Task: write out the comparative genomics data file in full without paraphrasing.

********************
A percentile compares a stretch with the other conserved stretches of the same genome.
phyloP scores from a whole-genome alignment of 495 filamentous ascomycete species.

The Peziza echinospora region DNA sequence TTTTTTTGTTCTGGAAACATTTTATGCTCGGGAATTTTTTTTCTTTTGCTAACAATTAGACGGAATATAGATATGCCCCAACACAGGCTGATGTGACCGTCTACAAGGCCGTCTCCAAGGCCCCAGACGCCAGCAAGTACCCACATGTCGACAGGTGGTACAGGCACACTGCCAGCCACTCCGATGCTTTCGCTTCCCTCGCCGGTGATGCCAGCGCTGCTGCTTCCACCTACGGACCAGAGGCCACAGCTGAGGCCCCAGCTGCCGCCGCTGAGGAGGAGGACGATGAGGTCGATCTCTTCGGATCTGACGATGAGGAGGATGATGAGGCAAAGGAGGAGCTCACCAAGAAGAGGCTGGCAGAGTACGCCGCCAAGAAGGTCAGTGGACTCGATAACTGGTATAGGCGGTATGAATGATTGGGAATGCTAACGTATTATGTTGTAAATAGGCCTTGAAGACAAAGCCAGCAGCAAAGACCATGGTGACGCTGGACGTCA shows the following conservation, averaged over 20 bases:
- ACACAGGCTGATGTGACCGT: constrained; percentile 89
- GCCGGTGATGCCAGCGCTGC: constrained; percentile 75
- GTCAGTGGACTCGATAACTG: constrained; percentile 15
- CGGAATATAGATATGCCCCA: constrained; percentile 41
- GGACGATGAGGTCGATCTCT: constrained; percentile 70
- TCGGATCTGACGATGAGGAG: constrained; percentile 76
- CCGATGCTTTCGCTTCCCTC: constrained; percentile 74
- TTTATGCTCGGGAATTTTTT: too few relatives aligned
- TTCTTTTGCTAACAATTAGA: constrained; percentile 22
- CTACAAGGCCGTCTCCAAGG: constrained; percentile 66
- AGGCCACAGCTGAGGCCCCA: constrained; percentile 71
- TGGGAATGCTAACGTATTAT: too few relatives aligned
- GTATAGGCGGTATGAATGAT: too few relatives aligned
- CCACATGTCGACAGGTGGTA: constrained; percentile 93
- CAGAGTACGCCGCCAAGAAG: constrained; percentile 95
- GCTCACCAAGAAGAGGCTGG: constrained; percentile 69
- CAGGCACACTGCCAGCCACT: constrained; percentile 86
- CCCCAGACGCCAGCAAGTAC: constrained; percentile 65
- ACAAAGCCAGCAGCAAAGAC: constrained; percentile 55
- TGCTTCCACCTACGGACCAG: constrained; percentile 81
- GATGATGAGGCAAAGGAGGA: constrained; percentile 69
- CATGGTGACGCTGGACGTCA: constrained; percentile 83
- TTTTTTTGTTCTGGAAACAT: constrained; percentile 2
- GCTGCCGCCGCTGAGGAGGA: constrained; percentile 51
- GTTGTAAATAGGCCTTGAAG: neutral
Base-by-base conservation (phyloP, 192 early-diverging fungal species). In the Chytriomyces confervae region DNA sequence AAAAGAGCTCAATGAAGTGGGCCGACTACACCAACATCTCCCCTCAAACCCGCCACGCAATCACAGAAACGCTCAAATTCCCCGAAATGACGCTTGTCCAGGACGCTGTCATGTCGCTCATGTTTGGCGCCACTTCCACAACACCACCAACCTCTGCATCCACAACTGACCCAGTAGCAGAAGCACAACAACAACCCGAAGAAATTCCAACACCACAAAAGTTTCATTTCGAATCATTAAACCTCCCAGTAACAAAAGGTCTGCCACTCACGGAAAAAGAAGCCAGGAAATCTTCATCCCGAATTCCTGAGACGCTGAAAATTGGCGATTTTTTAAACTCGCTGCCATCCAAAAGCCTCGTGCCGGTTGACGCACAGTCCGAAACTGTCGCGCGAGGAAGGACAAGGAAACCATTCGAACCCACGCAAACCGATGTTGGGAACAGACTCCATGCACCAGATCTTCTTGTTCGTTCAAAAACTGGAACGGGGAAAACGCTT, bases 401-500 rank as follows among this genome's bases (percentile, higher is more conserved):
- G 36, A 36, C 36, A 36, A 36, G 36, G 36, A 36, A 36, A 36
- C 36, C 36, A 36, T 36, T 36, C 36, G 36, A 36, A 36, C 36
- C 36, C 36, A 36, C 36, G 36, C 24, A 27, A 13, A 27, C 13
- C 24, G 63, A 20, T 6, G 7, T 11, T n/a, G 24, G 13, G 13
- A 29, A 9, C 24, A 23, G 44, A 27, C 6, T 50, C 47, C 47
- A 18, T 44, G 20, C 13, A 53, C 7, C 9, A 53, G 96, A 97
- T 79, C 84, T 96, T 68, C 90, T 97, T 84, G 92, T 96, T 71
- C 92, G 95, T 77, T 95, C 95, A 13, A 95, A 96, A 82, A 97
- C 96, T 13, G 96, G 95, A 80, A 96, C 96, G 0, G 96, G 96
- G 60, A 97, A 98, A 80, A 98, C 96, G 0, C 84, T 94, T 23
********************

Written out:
A percentile compares a stretch with the other conserved stretches of the same genome.
phyloP scores from a whole-genome alignment of 495 filamentous ascomycete species.

The Peziza echinospora region DNA sequence TTTTTTTGTTCTGGAAACATTTTATGCTCGGGAATTTTTTTTCTTTTGCTAACAATTAGACGGAATATAGATATGCCCCAACACAGGCTGATGTGACCGTCTACAAGGCCGTCTCCAAGGCCCCAGACGCCAGCAAGTACCCACATGTCGACAGGTGGTACAGGCACACTGCCAGCCACTCCGATGCTTTCGCTTCCCTCGCCGGTGATGCCAGCGCTGCTGCTTCCACCTACGGACCAGAGGCCACAGCTGAGGCCCCAGCTGCCGCCGCTGAGGAGGAGGACGATGAGGTCGATCTCTTCGGATCTGACGATGAGGAGGATGATGAGGCAAAGGAGGAGCTCACCAAGAAGAGGCTGGCAGAGTACGCCGCCAAGAAGGTCAGTGGACTCGATAACTGGTATAGGCGGTATGAATGATTGGGAATGCTAACGTATTATGTTGTAAATAGGCCTTGAAGACAAAGCCAGCAGCAAAGACCATGGTGACGCTGGACGTCA shows the following conservation, averaged over 20 bases:
- ACACAGGCTGATGTGACCGT: constrained; percentile 89
- GCCGGTGATGCCAGCGCTGC: constrained; percentile 75
- GTCAGTGGACTCGATAACTG: constrained; percentile 15
- CGGAATATAGATATGCCCCA: constrained; percentile 41
- GGACGATGAGGTCGATCTCT: constrained; percentile 70
- TCGGATCTGACGATGAGGAG: constrained; percentile 76
- CCGATGCTTTCGCTTCCCTC: constrained; percentile 74
- TTTATGCTCGGGAATTTTTT: too few relatives aligned
- TTCTTTTGCTAACAATTAGA: constrained; percentile 22
- CTACAAGGCCGTCTCCAAGG: constrained; percentile 66
- AGGCCACAGCTGAGGCCCCA: constrained; percentile 71
- TGGGAATGCTAACGTATTAT: too few relatives aligned
- GTATAGGCGGTATGAATGAT: too few relatives aligned
- CCACATGTCGACAGGTGGTA: constrained; percentile 93
- CAGAGTACGCCGCCAAGAAG: constrained; percentile 95
- GCTCACCAAGAAGAGGCTGG: constrained; percentile 69
- CAGGCACACTGCCAGCCACT: constrained; percentile 86
- CCCCAGACGCCAGCAAGTAC: constrained; percentile 65
- ACAAAGCCAGCAGCAAAGAC: constrained; percentile 55
- TGCTTCCACCTACGGACCAG: constrained; percentile 81
- GATGATGAGGCAAAGGAGGA: constrained; percentile 69
- CATGGTGACGCTGGACGTCA: constrained; percentile 83
- TTTTTTTGTTCTGGAAACAT: constrained; percentile 2
- GCTGCCGCCGCTGAGGAGGA: constrained; percentile 51
- GTTGTAAATAGGCCTTGAAG: neutral
Base-by-base conservation (phyloP, 192 early-diverging fungal species). In the Chytriomyces confervae region DNA sequence AAAAGAGCTCAATGAAGTGGGCCGACTACACCAACATCTCCCCTCAAACCCGCCACGCAATCACAGAAACGCTCAAATTCCCCGAAATGACGCTTGTCCAGGACGCTGTCATGTCGCTCATGTTTGGCGCCACTTCCACAACACCACCAACCTCTGCATCCACAACTGACCCAGTAGCAGAAGCACAACAACAACCCGAAGAAATTCCAACACCACAAAAGTTTCATTTCGAATCATTAAACCTCCCAGTAACAAAAGGTCTGCCACTCACGGAAAAAGAAGCCAGGAAATCTTCATCCCGAATTCCTGAGACGCTGAAAATTGGCGATTTTTTAAACTCGCTGCCATCCAAAAGCCTCGTGCCGGTTGACGCACAGTCCGAAACTGTCGCGCGAGGAAGGACAAGGAAACCATTCGAACCCACGCAAACCGATGTTGGGAACAGACTCCATGCACCAGATCTTCTTGTTCGTTCAAAAACTGGAACGGGGAAAACGCTT, bases 401-500 rank as follows among this genome's bases (percentile, higher is more conserved):
- G 36, A 36, C 36, A 36, A 36, G 36, G 36, A 36, A 36, A 36
- C 36, C 36, A 36, T 36, T 36, C 36, G 36, A 36, A 36, C 36
- C 36, C 36, A 36, C 36, G 36, C 24, A 27, A 13, A 27, C 13
- C 24, G 63, A 20, T 6, G 7, T 11, T n/a, G 24, G 13, G 13
- A 29, A 9, C 24, A 23, G 44, A 27, C 6, T 50, C 47, C 47
- A 18, T 44, G 20, C 13, A 53, C 7, C 9, A 53, G 96, A 97
- T 79, C 84, T 96, T 68, C 90, T 97, T 84, G 92, T 96, T 71
- C 92, G 95, T 77, T 95, C 95, A 13, A 95, A 96, A 82, A 97
- C 96, T 13, G 96, G 95, A 80, A 96, C 96, G 0, G 96, G 96
- G 60, A 97, A 98, A 80, A 98, C 96, G 0, C 84, T 94, T 23